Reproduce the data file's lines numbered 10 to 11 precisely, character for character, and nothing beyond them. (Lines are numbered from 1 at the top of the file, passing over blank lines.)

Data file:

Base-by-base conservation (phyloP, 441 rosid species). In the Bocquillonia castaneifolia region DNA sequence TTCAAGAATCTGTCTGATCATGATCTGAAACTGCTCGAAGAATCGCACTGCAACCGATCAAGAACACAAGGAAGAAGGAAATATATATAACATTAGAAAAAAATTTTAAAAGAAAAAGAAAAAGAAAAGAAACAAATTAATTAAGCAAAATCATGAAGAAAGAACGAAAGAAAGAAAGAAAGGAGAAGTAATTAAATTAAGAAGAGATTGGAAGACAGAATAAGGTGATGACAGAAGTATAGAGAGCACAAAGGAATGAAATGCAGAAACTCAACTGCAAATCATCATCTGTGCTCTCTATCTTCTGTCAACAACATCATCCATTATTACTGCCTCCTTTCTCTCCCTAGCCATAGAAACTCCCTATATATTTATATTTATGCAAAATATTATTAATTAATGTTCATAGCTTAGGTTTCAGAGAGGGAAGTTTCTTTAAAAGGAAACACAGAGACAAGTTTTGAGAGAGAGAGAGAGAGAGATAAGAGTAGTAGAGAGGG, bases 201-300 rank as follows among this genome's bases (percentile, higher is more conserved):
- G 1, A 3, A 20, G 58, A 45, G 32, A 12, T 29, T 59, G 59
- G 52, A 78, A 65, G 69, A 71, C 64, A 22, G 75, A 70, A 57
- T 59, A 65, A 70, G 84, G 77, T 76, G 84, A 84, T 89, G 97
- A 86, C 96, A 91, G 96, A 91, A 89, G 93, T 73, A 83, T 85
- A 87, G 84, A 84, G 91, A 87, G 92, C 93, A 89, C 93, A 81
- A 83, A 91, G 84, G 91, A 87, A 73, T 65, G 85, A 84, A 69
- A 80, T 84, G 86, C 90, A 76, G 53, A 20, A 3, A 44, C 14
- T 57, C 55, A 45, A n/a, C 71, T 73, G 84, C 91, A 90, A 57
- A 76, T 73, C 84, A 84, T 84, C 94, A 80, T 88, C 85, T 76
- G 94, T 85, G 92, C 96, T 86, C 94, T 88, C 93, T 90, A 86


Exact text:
- A 76, T 73, C 84, A 84, T 84, C 94, A 80, T 88, C 85, T 76
- G 94, T 85, G 92, C 96, T 86, C 94, T 88, C 93, T 90, A 86